How Does a Well Work? Here’s a Rundown of the Machine That’s Been Around for Ages

Did you know that wells have been around for over 8,000 years? Here's a peek into how some of the oldest systems in the world still function.

Kori Williams - Author
By

Apr. 18 2024, Published 2:43 p.m. ET

An old-school brick well in a field of green grass and trees.
Source: ISTOCK

One of the oldest machines in the world has been around for thousands of years and is still in use today. The Southeast Rural Community Assistance Project, Inc. (SERCAP) says the well is over 8,000 years old and functions the same as it did then.

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Even though these machines are literal lifesavers, how does a well work? It doesn't have to be very complicated, but there is more to the mechanics than meets the eye. Using one the right way could be the difference between safe and contaminated water.

How does a well work? Here are the basics on well water.

An illustrated picture of people and their horses making use of a well in the desert in the 1870s.
Source: ISTOCK

You may think all wells work the same, but if so, you're in for a surprise. According to the U.S. Environmental Protection Agency (EPA), there are actually three types of wells. They all have different mechanisms to function:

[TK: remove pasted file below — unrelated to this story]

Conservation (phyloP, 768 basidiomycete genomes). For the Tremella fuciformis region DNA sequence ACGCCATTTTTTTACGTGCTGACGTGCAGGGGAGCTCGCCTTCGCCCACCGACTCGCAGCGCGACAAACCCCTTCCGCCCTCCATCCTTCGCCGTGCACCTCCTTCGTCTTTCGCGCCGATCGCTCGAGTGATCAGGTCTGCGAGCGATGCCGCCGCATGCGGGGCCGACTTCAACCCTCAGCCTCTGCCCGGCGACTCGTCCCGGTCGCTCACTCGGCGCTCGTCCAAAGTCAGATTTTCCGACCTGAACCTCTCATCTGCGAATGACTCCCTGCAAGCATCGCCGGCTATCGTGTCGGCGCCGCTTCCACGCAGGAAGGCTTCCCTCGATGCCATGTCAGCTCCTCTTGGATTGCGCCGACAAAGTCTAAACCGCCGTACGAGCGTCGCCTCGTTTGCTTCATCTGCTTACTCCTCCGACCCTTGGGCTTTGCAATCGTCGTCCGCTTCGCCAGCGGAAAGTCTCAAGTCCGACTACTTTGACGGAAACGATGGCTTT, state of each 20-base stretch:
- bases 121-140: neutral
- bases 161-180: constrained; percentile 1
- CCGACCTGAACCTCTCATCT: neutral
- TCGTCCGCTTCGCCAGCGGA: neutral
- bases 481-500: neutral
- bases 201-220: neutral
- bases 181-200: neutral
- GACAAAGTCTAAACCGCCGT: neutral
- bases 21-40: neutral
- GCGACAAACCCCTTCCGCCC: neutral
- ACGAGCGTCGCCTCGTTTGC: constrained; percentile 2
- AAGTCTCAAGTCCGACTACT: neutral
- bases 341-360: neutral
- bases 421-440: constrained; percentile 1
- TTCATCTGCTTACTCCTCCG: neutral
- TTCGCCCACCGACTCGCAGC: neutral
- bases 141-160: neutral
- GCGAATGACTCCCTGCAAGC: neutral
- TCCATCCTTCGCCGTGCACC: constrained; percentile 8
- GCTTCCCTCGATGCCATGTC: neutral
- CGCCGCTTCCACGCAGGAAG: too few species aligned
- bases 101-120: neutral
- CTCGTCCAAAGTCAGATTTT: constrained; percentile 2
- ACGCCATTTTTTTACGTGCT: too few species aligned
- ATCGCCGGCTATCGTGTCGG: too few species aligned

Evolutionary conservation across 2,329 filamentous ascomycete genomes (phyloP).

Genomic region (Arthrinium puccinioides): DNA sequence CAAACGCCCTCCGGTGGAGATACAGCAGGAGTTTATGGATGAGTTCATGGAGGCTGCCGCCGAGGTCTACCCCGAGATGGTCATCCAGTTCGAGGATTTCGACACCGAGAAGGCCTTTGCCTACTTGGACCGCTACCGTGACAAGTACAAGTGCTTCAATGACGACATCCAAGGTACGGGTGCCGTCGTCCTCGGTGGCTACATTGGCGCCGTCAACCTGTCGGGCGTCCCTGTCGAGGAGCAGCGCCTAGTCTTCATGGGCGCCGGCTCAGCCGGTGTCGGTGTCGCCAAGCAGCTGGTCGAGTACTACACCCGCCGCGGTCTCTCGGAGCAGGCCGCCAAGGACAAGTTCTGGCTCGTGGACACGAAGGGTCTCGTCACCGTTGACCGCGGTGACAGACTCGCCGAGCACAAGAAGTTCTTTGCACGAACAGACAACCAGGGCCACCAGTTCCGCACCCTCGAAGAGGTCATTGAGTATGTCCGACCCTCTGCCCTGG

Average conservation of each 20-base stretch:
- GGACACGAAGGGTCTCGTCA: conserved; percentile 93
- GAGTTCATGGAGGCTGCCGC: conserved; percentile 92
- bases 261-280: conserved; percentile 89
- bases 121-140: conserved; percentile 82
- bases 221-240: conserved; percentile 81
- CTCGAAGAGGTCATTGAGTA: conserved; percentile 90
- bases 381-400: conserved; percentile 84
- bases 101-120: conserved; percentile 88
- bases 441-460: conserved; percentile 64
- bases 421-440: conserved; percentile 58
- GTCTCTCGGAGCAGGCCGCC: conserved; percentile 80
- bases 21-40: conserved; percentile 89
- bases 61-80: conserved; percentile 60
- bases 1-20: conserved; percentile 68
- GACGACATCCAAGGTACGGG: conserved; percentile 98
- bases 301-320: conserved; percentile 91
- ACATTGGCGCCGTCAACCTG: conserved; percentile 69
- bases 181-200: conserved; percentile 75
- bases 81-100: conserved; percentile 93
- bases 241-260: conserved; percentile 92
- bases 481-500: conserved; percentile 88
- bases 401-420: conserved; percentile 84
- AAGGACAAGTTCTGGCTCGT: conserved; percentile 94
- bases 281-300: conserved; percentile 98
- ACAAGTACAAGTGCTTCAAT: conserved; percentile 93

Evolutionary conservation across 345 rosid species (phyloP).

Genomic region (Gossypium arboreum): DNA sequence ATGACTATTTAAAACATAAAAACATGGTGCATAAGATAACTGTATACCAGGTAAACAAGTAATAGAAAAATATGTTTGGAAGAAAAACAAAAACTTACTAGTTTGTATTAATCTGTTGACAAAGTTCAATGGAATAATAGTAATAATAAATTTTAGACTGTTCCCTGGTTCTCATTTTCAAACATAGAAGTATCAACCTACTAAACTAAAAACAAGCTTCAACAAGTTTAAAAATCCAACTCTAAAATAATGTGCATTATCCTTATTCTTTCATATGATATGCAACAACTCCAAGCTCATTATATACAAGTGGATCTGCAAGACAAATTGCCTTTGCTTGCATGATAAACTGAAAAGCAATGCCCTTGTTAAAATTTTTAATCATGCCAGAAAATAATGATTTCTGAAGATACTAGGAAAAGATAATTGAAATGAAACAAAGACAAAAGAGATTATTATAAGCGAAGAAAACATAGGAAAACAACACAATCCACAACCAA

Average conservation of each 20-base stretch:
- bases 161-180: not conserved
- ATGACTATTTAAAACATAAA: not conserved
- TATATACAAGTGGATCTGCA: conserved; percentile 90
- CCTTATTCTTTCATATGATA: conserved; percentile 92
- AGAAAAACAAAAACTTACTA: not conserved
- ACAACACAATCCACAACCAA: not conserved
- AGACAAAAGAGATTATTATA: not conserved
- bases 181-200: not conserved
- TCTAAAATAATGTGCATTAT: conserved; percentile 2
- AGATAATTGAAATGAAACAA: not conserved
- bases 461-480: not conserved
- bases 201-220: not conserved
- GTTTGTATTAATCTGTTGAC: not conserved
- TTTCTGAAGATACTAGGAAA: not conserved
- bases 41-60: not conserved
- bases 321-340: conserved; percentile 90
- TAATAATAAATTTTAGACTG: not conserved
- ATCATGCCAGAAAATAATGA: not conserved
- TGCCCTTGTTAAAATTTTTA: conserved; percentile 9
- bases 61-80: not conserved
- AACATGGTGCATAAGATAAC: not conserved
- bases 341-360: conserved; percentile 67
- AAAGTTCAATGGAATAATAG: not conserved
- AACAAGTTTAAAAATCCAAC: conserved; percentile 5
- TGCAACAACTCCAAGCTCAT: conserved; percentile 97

• Dug or Bored Wells are holes in the ground lined with stone or brick to prevent them from caving in. They typically have a wide diameter but aren't very deep.
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  • Driven Wells: These get their name from the process used to make them. A pipe is driven into the ground about 30 to 50 feet deep.
  • Drilled Wells: These also get their name from how they are made. A drill makes the hole that becomes the well, and this method makes wells that are thousands of feet deep.

Where does well water come from?

Water coming out of an antique water pump and flowing into a bucket.
Source: ISTOCK

According to West Texas A&M University, most wells get water from where small amounts travel through the rock. Even though only a few drops of water can get through these tight spaces at a time, there is an unimaginable amount under the Earth's surface. The Safe Drinking Water Foundation states that 97 percent of the planet's freshwater is stored this way.

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Additionally, the water filtration brand Aquasana says that a pump or a bucket is typically used to get well water to the surface. But be aware that just because you get the H2O straight from the ground, that doesn't mean it's safe to drink or cook with. Private wells, like ones on residential property, are not regulated by any official party.

A downward shot into a well with a bucket bringing up water.
Source: iStock

Because of the lack of regulation, well water isn't necessarily clean when you take it out of the ground and needs to be cleaned before it's used. If you have a well on your property, the CDC states it needs to be maintained regularly to ensure your water is safe and provides resources to help you do so.

Official entities do not regulate it, so all the work is up to you. Aquasana also has a post about how to know if water is safe to drink and how to disinfect it.

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